Lansingburgh has several cemeteries partly or entirely within its borders. The earliest of these began receiving burials in about 1771 when Lansingburgh was an independent village with a larger population than Troy. Troy annexed Lansingburgh in about 1900. At about that time new burials in Lansingburgh were banned by the City of Troy.
Lansing Family Cemetery-This family burying ground had been near the present corner of 109th Street and Second Avenue, on the bank of the Hudson River. It contained the remains of Abraham Lansing who had been a founder and major land owner in Lansingburgh. His wife Catherine and other family members and servants had been buried in the same plot. The remains of Abraham and Catherine were later reinterred in the Oakwood Cemetery in about 1865. The Lansing Family Cemetery noi longer exists.
Lansingburgh Village Burying Ground- This occupies the northeast corner at 107th Street and 3rd Avenue. It dates from the first Lansingburgh community in the 1770’s. It is currently the property of the City of Troy which does basic maintenance of the property. The Lansingburgh Historical Society has permission from the City of Troy to work at rehabilitiationg the cemetery and it’s stones, as part of a project promoted by NYS Senator Roy McDonald who hopes to secure money for continuing the cemetery’s improvement. Recent and past research indicates that there may be thirty-five Revolutionary War Patriots buried in this cemetery. Daughters and Sons of the American Revolution are helping to identify those buried so that the Patriots may be honored in the future. To date five War of 1812 soldier burials and eighteen US Civil War soldier burials have been identified in this cemetery. Some graves have no stones, many existing stones are unreadable or broken and displaced. The Society will need to develop a plot map from what we know. No record of burials has been found but the Society is attempting to identify and catalog as many stones as possible in both the Village Burying Ground and the Old Catholic Burying Ground.
Church Yard of Trinity Episcopal Church- Adjacent to the Church at the corner of 115th Street and 4th Avenue this cemetery dates from about 1808. There are about 240 graves in this cemetery which include five graves of Revolutionary War Patriots and three graves of US Civil War soldiers. Three deceased rectors of Trinity Church are interred there. Members of several prominent early Lansingburgh families are buried here. No burials took place after 1900. Burial records are held by Trinity Church.
Old Catholic Burying Ground-This is across 107th Street from the Lansingburgh Village Burying Ground at the southeast corner of the intersection. It began receivin g burials about 1829 on land purchased by Keating Rawson from Philander and Elizabeth Wells. Rawson deeded the cemetery to the Catholic Church of Lansingburgh which became St. John’s and later St. Augustine’s Church. At present the Roman Catholic Diocese of Albany owns and maintains the cemetery. It is included in the rehabilitation project with the Village Burying Ground. One Civil War soldier gravestone has been identified but more research is required. It is believed that other Civil War soldier graves may have been placed in St John’s Cemetery. The last burials probably took place around 1900 when the local authorities banned burials in Lansingburgh. We are told that no burial records exist for this cemetery but the Society has a copy of a plot map created in the 1960s by Loretta Nial.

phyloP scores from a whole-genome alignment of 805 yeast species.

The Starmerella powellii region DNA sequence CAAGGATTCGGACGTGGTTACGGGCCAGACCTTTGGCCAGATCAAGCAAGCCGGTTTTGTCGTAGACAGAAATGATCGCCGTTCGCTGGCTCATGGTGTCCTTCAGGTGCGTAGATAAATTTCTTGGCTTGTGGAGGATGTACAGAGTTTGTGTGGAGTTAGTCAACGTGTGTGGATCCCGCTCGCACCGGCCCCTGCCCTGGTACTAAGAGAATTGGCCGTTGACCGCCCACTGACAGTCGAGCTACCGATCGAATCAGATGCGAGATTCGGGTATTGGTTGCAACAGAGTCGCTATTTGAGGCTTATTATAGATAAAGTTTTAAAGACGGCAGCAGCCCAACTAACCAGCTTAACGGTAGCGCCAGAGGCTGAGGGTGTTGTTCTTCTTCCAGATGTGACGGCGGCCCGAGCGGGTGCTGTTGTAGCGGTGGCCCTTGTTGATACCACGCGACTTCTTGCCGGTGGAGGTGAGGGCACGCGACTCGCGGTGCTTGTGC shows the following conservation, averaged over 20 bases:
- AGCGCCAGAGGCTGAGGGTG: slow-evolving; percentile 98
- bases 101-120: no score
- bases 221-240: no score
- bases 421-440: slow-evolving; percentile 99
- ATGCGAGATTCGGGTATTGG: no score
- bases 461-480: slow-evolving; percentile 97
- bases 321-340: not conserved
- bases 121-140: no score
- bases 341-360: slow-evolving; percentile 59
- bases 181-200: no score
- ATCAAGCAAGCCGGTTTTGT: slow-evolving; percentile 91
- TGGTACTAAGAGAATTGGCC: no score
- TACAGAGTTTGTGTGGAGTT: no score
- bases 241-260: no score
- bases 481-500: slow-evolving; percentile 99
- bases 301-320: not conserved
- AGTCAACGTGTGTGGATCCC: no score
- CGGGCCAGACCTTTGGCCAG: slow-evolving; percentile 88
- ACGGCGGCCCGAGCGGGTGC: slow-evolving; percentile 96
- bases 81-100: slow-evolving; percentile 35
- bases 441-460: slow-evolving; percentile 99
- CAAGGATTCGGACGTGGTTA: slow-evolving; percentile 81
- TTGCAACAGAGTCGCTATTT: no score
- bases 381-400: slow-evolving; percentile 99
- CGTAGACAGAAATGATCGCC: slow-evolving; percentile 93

Oakwood Cemetery- This lovely example of the Victorian rural or garden cemetery movement lies along part of the eastern edge of Lansingburgh. Founded in 1848, it is a resting place for many prominent Troy and Lansingburgh people, including Sam Wilson, Troy meat packer during the War of 1812 who the US Congress has recognized as “Uncle Sam”; Jacob Lansing, founder of Lansingburgh; Jacob Vanderheyden, founder of Troy; Emma Willard, a leader in the education of women; Amos Eaton, founder of Rensselaer Polytechnic Institute; Russell Sage, prominent financier; several prominent shirt and collar manufacturing families, many of the local iron producers and foundry owners, and may others. This cemetery holds the remains of several veterans of the Mexican-American War, the US Civil War, Spanish American War, and the wars of the later 20th Century. This is an active cemetery with more than 60,000 graves. The Garder Earl Memorial Chapel and Crematorium is a strikingly beautiful Romanesque building with Tiffany stained glass windows and imported marble and onyx interior. Oakwood is home to some of the finest specimen trees and shrubs in the northeast and is home for a wealth of wild birds. Learn more about Oakwood Cemetery from its website listed on our webpage. Information on the location of burials is available at the Troy Cemetery Assn. office just inside the Oakwood Cemetery entrance gate at the east end of 101st Street in Lansingburgh.
St. John’s Cemetery- This cemetery began as the cemetery for St. John’s Church which became the presentSt Augustine’s Church. It began receiving burials in about 1869. It has the graves of many of the Lansingburgh Roman Catholic community and is an active cemetery. It has many graves of US Civil War, World War I,World War II, Korea and Vietnam. It sits on a lovely hillside overlooking Lansingburgh and the Hudson Valley. Burial records for this cemetery are held by the Roman Catholic Cemeteries Office located at the entrance of St.Agnes Cemetery in Menands, New York and may be available from St Augustine’s parish office in Lansingburgh. The entrance to this cemetery is on Cemetery Road just south of the intersection of Cemetery Road and Gurley Avenue.